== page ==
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Excellent ways to effectively manage your cordage are easily available. The effectively management of cordage is an ongoing problem for most people. Cordage can become tangled and knotted even with the best of intentions of not allowing to happen. The problem exists regardless if you have sewing string or climbing rope. I have experienced the frustration of attempting to keep my cordage neatly wound and secured only for it become a mess after several uses. However, in this article I will discuss some tips and tricks that will help you effectively manage your cordage.

Sewing String to Parachute Cord Management

 

1. Stainless Steel Sewing Bobbins

Stainless steel sewing bobbins are a wonderful way to store your sewing string, braided fishing line, or Kevlar™ line in your emergency kit. Sewing bobbins also come in plastic. Plastic bobbins are not recommended because they are not durable in a field environment. Plastic also has the quality of drying out and becoming brittle in hot dry climates. Thus, the stainless steel sewing bobbins are the best way to effectively manage the cordage in your emergency kit like twine, strings, or fishing line.

Advantages

The primary advantage of a stainless steel sewing bobbin is that it gives a compact and durable way to manage your small diameter cordage like braided fishing line. Stainless steel is the best material for field use because of its corrosion resistance. Another advantage of using this type of bobbin is easy of storage in smaller containers like Altoid® tins or small pouches for your personal emergency kit.

Disadvantages

The most glaring disadvantage of using the stainless steel bobbin is the limited amount of cordage that can be stored on them. Thus, the stainless steel bobbin an ideal option for effectively managing your cordage such as braided fishing line, jute twine, or sewing thread.

2. Plastic Floss Bobbins

Plastic floss sewing bobbins are thin plastic squares that on which small amounts of sewing sting are stored. Most people have seen the paper bobbins that come in the complementary sewing kits given by some hotels. The plastic bobbins work well for small personal emergency kits. I use these to wrap my braided fishing line in my emergency fishing kit. I also have wrapped my 25 feet of Kevlar™ cord on these bobbins. The use of the plastic floss bobbins works well for storing in my EDC personal emergency kit in my ALokSak® bag.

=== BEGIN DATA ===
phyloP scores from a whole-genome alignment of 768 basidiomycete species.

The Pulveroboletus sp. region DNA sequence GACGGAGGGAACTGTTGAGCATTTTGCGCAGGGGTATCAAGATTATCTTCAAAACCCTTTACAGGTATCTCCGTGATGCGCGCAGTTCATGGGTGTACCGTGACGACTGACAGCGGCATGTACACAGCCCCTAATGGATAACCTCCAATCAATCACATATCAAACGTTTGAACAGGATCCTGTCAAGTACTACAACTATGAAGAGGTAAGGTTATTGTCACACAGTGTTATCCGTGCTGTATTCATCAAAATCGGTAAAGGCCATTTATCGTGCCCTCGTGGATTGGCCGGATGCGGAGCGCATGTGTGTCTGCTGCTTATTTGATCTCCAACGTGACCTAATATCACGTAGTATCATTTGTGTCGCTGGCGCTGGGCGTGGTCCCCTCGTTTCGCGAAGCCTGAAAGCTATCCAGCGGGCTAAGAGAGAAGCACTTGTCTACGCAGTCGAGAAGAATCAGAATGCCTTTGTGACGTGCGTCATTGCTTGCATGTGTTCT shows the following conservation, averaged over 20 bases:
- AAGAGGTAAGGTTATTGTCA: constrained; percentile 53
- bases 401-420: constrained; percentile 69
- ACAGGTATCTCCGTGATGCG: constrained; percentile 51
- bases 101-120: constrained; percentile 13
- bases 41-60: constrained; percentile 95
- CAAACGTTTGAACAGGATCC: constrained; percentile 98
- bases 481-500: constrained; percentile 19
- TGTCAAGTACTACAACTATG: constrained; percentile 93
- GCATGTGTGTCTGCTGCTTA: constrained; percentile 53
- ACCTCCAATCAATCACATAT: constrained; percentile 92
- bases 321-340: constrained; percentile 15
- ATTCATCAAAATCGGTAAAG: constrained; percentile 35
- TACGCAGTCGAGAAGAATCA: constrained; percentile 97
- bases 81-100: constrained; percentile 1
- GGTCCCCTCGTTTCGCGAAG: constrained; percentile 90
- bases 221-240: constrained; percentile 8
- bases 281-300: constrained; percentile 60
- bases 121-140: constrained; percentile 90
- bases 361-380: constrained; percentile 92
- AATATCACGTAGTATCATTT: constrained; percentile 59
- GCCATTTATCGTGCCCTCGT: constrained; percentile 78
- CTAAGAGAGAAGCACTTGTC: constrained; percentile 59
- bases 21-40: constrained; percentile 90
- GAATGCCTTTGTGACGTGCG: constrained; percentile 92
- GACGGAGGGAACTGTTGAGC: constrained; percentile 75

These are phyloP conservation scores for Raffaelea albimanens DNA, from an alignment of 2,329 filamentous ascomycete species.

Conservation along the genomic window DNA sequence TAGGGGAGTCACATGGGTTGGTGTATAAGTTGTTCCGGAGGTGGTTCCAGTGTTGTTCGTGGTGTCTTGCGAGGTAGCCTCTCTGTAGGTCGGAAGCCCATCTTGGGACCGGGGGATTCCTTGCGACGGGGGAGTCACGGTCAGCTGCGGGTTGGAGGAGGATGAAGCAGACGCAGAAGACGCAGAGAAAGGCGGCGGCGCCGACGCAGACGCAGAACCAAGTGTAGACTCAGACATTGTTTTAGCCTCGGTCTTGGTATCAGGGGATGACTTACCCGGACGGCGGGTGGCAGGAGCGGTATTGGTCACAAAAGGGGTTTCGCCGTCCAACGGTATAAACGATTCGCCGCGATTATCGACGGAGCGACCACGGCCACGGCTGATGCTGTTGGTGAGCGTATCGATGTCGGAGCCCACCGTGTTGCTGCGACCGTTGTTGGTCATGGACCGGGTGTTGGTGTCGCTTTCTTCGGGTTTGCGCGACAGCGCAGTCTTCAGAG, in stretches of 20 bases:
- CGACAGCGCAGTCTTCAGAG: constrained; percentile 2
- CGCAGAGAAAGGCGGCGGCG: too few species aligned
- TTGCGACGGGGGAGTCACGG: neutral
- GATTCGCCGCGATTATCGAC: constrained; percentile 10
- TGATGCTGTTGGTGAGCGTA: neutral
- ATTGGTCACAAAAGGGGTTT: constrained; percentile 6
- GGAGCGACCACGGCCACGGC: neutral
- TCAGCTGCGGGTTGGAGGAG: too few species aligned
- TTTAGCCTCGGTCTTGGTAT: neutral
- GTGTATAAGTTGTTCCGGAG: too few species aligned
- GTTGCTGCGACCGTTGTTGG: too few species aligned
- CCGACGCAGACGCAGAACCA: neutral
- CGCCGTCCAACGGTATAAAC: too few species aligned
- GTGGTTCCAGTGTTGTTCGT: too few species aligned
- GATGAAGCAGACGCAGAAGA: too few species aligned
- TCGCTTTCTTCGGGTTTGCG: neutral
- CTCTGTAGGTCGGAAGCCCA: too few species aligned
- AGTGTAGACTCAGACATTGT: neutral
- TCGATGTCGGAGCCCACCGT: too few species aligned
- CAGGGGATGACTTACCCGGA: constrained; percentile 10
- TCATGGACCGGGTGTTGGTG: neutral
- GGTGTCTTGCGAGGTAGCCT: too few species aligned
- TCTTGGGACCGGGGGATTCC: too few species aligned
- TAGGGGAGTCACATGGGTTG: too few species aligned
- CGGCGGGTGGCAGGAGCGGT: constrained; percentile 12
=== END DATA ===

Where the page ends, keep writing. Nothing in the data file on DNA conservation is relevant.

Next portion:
Advantages

The primary advantage of using the plastic floss bobbin is compact storage. As stated above, plastic is not the best material for the field. However, for storage in small containers or pouches, these are an effective way to manage your string-type cordage.

Disadvantages

The obvious disadvantage of the plastic floss bobbin is its limited capacity to hold cordage. Another disadvantage of the plastic floss bobbin is that it will crack or break easy if handled in a harsh manner. Yet, despite their disadvantages, the plastic floss bobbin is a great alternative of effectively managing your cordage.

3. Spool Tool™

The managing of your parachute cordage can be an especially aggravating effort. The TricornE™ company in San Diego, California has an innovative device for storing up to 100 feet of parachute cord. It is called the Spool Tool™. This is a hard plastic device that features a holder for a Bic® Mini lighter and a cord cutter. I use one of these to store my paracord in my backpack. These are great for people who have not mastered the art of coiling and tying off paracord for storage.

Advantages

The main advantage of the Spool Tool™ is the ease of storing up to 100 feet of paracord. Another advantage of this device is that it has a cutting device and fire making capability. These features make the Spool Tool™ a versatile item to consider for your pack loadout.

Disadvantages

A disadvantage of the Spool Tool™ is that it can be bulky with 100 feet of paracord. Therefore, 75 feet of paracord works best with this item. A second disadvantage of the Spool Tool™ is that replacing the razor cord cutting blade can be tricky in the field. The two small screws that hold the blade cover and blade in place can be lost if one is not careful.

4. Atwood Tactical Rope Dispenser

One of the more innovative products to come along for storing parachute cord is the Tactical Rope Dispenser by the Atwood Rope Manufacturing Company in Ohio. This is a practical item to consider when storing your paracord. As with the Spool Tool™, the Tactical Rope Dispenser is another great way to effectively manage your cordage.

Advantages

The Tactical Rope Dispenser is advantageous for its ease of storing and dispensing parachute cord. The TRD features a built-in cord cutter, similar to the Spool Tool™. Moreover, it also comes with a belt clip and small notches for holding the loose end of the cord. It is also easy to refill the spool with more parachute cord.

Disadvantages

One of the disadvantages of the Tactical Rope Dispenser is that it has a limited storage capacity of 50 feet. 50 feet of paracord is sufficient for most backpackers and hikers. However, those who spend more time outdoors usually need up to 100 feet of cord. Another disadvantage of this product is that refilling the spool can be difficult in the field. Thus, it is best to purchase two Tactical Rope Dispensers. One for regular use and one for a back up in case you run out of cord in the field.